• 8 Finally, defendant contends that his trial counsel failed to conduct himself in a professional manner before the court, thereby precipitating a citation for contempt. The alleged contemnacious conduct arises from several pretrial delays occasioned by counsel. He attempted to explain his absences as due to various illnesses. On one such occasion, the trial court ordered counsel examined by a physician appointed by the court. An examination was performed and on that physician's recommendation counsel's excuse was proven justified. There is no indication of record that judgment was entered on the finding of contempt. However, such pretrial misconduct, assuming it be found to exist, would not work to substantially prejudice defendant in the eyes of the jury. See People v. Johnson (1975), 26 Ill. App.3d 1000, 326 N.E.2d 69.
• 9 We are convinced that defendant's trial counsel adequately discharged his duties to defendant. We therefore conclude that in view of the totality of facts and circumstances of the case at bar, defendant received a fair trial and was rendered effective assistance of counsel. His allegations pertaining to incompetency of such counsel are unfounded and do not mandate reversal of his conviction for the offense of armed robbery.
• 10 Defendant also challenges the sentence of 6-18 years imposed upon entry of the judgment as excessive. The Illinois Constitution of 1970, article I, section 11, mandates that a judicially imposed criminal sanction should be proportionate to the gravity of the offense and designed to return the offender to useful citizenship. We deem it now well settled that while a court of review may act to modify and reduce the sentence, this power is to be used sparingly and only employed where it clearly appears that the sentence constitutes a great departure from the fundamental spirit of the law. (People v. Reynolds (1974), 23 Ill. App.3d 317, 319 N.E.2d 114.) The sentence imposed was well within the statutory range established by the legislature for the offense of armed robbery. (Ill. Rev. Stat. 1973, ch. 38, pars. 1005-8-1(b)(2) and (c)(2).) On the basis of the record before us we find no justification for modifying the sentence imposed by the trial court since such sentence is of sufficient indeterminancy to provide the possibility of rehabilitation while the maximum is clearly proportionate to the gravity of the offense.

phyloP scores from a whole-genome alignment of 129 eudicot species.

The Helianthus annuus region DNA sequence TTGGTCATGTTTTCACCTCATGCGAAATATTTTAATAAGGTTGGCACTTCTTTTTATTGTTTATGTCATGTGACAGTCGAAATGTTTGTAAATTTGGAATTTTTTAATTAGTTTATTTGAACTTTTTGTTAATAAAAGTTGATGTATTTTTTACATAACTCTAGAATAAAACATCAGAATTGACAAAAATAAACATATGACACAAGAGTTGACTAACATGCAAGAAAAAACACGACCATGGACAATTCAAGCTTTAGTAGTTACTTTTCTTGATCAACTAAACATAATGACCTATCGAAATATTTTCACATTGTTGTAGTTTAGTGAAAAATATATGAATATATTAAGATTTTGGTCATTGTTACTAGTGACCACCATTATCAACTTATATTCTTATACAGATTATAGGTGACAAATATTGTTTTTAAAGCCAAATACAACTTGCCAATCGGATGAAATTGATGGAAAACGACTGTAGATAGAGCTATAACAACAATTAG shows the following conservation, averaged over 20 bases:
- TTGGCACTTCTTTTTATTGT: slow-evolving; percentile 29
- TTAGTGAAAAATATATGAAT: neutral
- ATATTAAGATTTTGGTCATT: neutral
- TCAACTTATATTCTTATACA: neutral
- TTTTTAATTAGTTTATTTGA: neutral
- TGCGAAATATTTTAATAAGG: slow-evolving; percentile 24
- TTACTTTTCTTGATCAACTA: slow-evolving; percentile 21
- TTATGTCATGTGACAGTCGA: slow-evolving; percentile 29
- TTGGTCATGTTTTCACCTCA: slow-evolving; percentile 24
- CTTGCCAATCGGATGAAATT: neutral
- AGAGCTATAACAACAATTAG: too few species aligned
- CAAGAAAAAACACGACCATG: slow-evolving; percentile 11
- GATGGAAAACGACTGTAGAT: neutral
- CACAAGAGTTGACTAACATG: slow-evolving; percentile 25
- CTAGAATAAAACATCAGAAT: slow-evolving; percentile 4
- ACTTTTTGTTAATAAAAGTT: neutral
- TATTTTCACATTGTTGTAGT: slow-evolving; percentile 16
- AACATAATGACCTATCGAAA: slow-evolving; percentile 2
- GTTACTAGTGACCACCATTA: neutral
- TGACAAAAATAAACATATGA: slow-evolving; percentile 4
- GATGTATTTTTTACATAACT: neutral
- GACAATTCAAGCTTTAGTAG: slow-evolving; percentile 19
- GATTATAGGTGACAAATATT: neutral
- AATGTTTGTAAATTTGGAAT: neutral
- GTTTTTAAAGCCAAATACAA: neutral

For the foregoing reasons the judgment of the circuit court and the sentence imposed thereon is affirmed.
DOWNING and JIGANTI, JJ., concur.
© 2002 VersusLaw Inc.